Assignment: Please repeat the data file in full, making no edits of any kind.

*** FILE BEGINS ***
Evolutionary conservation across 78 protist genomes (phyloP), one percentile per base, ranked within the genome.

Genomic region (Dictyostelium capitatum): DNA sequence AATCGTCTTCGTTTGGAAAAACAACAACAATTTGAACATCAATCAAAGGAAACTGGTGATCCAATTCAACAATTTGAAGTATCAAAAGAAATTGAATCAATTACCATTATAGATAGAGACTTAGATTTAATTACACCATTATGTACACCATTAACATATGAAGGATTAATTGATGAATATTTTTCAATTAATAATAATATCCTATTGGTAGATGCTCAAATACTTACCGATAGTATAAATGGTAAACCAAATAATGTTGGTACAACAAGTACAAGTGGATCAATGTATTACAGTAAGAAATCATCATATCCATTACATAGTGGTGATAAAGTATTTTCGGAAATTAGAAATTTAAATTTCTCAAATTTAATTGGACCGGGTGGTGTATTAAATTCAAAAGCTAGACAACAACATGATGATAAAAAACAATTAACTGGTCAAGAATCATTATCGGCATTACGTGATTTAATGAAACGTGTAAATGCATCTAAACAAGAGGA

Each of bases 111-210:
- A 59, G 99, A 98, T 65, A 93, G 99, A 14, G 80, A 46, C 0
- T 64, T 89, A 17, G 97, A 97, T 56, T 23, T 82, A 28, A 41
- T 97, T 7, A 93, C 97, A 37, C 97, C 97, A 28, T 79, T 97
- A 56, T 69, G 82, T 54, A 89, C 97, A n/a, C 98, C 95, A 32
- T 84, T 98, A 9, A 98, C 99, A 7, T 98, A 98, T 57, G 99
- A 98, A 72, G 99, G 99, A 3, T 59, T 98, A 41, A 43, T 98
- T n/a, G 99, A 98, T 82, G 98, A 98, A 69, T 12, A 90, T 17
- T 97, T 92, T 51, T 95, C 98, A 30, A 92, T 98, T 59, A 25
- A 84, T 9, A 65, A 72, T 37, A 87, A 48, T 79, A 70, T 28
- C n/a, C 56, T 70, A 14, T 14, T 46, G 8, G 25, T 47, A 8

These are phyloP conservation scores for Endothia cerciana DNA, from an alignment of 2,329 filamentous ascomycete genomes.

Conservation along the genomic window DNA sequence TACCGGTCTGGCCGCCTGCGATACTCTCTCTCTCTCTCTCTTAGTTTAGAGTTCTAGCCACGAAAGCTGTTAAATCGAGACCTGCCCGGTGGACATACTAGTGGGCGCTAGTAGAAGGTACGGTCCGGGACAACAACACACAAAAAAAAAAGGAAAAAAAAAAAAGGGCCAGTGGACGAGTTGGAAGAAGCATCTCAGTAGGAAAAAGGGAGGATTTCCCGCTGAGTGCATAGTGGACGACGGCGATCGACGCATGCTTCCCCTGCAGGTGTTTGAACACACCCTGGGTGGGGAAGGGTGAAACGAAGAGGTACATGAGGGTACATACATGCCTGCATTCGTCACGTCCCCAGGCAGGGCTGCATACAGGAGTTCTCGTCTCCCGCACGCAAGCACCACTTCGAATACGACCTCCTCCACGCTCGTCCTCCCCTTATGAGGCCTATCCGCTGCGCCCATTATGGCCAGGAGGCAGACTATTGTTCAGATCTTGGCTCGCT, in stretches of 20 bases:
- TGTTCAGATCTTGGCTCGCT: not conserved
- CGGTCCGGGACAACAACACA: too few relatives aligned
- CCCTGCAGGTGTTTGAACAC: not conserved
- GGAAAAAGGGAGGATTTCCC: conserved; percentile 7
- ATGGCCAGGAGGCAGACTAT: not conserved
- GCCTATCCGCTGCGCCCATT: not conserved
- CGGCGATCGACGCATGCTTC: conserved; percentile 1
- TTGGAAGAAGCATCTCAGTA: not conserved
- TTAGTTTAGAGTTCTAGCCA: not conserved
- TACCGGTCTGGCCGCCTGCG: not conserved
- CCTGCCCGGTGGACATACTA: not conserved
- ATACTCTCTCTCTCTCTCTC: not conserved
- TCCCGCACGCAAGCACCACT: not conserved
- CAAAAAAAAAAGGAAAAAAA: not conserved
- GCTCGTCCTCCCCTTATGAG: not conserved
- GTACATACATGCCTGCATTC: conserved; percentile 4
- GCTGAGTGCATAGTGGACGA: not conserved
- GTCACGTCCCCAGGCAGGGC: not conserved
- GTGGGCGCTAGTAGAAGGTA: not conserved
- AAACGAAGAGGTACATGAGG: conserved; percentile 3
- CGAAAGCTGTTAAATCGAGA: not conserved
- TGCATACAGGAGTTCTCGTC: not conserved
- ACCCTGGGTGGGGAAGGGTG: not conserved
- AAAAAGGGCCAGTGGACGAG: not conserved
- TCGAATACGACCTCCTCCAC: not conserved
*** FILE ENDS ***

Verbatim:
Evolutionary conservation across 78 protist genomes (phyloP), one percentile per base, ranked within the genome.

Genomic region (Dictyostelium capitatum): DNA sequence AATCGTCTTCGTTTGGAAAAACAACAACAATTTGAACATCAATCAAAGGAAACTGGTGATCCAATTCAACAATTTGAAGTATCAAAAGAAATTGAATCAATTACCATTATAGATAGAGACTTAGATTTAATTACACCATTATGTACACCATTAACATATGAAGGATTAATTGATGAATATTTTTCAATTAATAATAATATCCTATTGGTAGATGCTCAAATACTTACCGATAGTATAAATGGTAAACCAAATAATGTTGGTACAACAAGTACAAGTGGATCAATGTATTACAGTAAGAAATCATCATATCCATTACATAGTGGTGATAAAGTATTTTCGGAAATTAGAAATTTAAATTTCTCAAATTTAATTGGACCGGGTGGTGTATTAAATTCAAAAGCTAGACAACAACATGATGATAAAAAACAATTAACTGGTCAAGAATCATTATCGGCATTACGTGATTTAATGAAACGTGTAAATGCATCTAAACAAGAGGA

Each of bases 111-210:
- A 59, G 99, A 98, T 65, A 93, G 99, A 14, G 80, A 46, C 0
- T 64, T 89, A 17, G 97, A 97, T 56, T 23, T 82, A 28, A 41
- T 97, T 7, A 93, C 97, A 37, C 97, C 97, A 28, T 79, T 97
- A 56, T 69, G 82, T 54, A 89, C 97, A n/a, C 98, C 95, A 32
- T 84, T 98, A 9, A 98, C 99, A 7, T 98, A 98, T 57, G 99
- A 98, A 72, G 99, G 99, A 3, T 59, T 98, A 41, A 43, T 98
- T n/a, G 99, A 98, T 82, G 98, A 98, A 69, T 12, A 90, T 17
- T 97, T 92, T 51, T 95, C 98, A 30, A 92, T 98, T 59, A 25
- A 84, T 9, A 65, A 72, T 37, A 87, A 48, T 79, A 70, T 28
- C n/a, C 56, T 70, A 14, T 14, T 46, G 8, G 25, T 47, A 8

These are phyloP conservation scores for Endothia cerciana DNA, from an alignment of 2,329 filamentous ascomycete genomes.

Conservation along the genomic window DNA sequence TACCGGTCTGGCCGCCTGCGATACTCTCTCTCTCTCTCTCTTAGTTTAGAGTTCTAGCCACGAAAGCTGTTAAATCGAGACCTGCCCGGTGGACATACTAGTGGGCGCTAGTAGAAGGTACGGTCCGGGACAACAACACACAAAAAAAAAAGGAAAAAAAAAAAAGGGCCAGTGGACGAGTTGGAAGAAGCATCTCAGTAGGAAAAAGGGAGGATTTCCCGCTGAGTGCATAGTGGACGACGGCGATCGACGCATGCTTCCCCTGCAGGTGTTTGAACACACCCTGGGTGGGGAAGGGTGAAACGAAGAGGTACATGAGGGTACATACATGCCTGCATTCGTCACGTCCCCAGGCAGGGCTGCATACAGGAGTTCTCGTCTCCCGCACGCAAGCACCACTTCGAATACGACCTCCTCCACGCTCGTCCTCCCCTTATGAGGCCTATCCGCTGCGCCCATTATGGCCAGGAGGCAGACTATTGTTCAGATCTTGGCTCGCT, in stretches of 20 bases:
- TGTTCAGATCTTGGCTCGCT: not conserved
- CGGTCCGGGACAACAACACA: too few relatives aligned
- CCCTGCAGGTGTTTGAACAC: not conserved
- GGAAAAAGGGAGGATTTCCC: conserved; percentile 7
- ATGGCCAGGAGGCAGACTAT: not conserved
- GCCTATCCGCTGCGCCCATT: not conserved
- CGGCGATCGACGCATGCTTC: conserved; percentile 1
- TTGGAAGAAGCATCTCAGTA: not conserved
- TTAGTTTAGAGTTCTAGCCA: not conserved
- TACCGGTCTGGCCGCCTGCG: not conserved
- CCTGCCCGGTGGACATACTA: not conserved
- ATACTCTCTCTCTCTCTCTC: not conserved
- TCCCGCACGCAAGCACCACT: not conserved
- CAAAAAAAAAAGGAAAAAAA: not conserved
- GCTCGTCCTCCCCTTATGAG: not conserved
- GTACATACATGCCTGCATTC: conserved; percentile 4
- GCTGAGTGCATAGTGGACGA: not conserved
- GTCACGTCCCCAGGCAGGGC: not conserved
- GTGGGCGCTAGTAGAAGGTA: not conserved
- AAACGAAGAGGTACATGAGG: conserved; percentile 3
- CGAAAGCTGTTAAATCGAGA: not conserved
- TGCATACAGGAGTTCTCGTC: not conserved
- ACCCTGGGTGGGGAAGGGTG: not conserved
- AAAAAGGGCCAGTGGACGAG: not conserved
- TCGAATACGACCTCCTCCAC: not conserved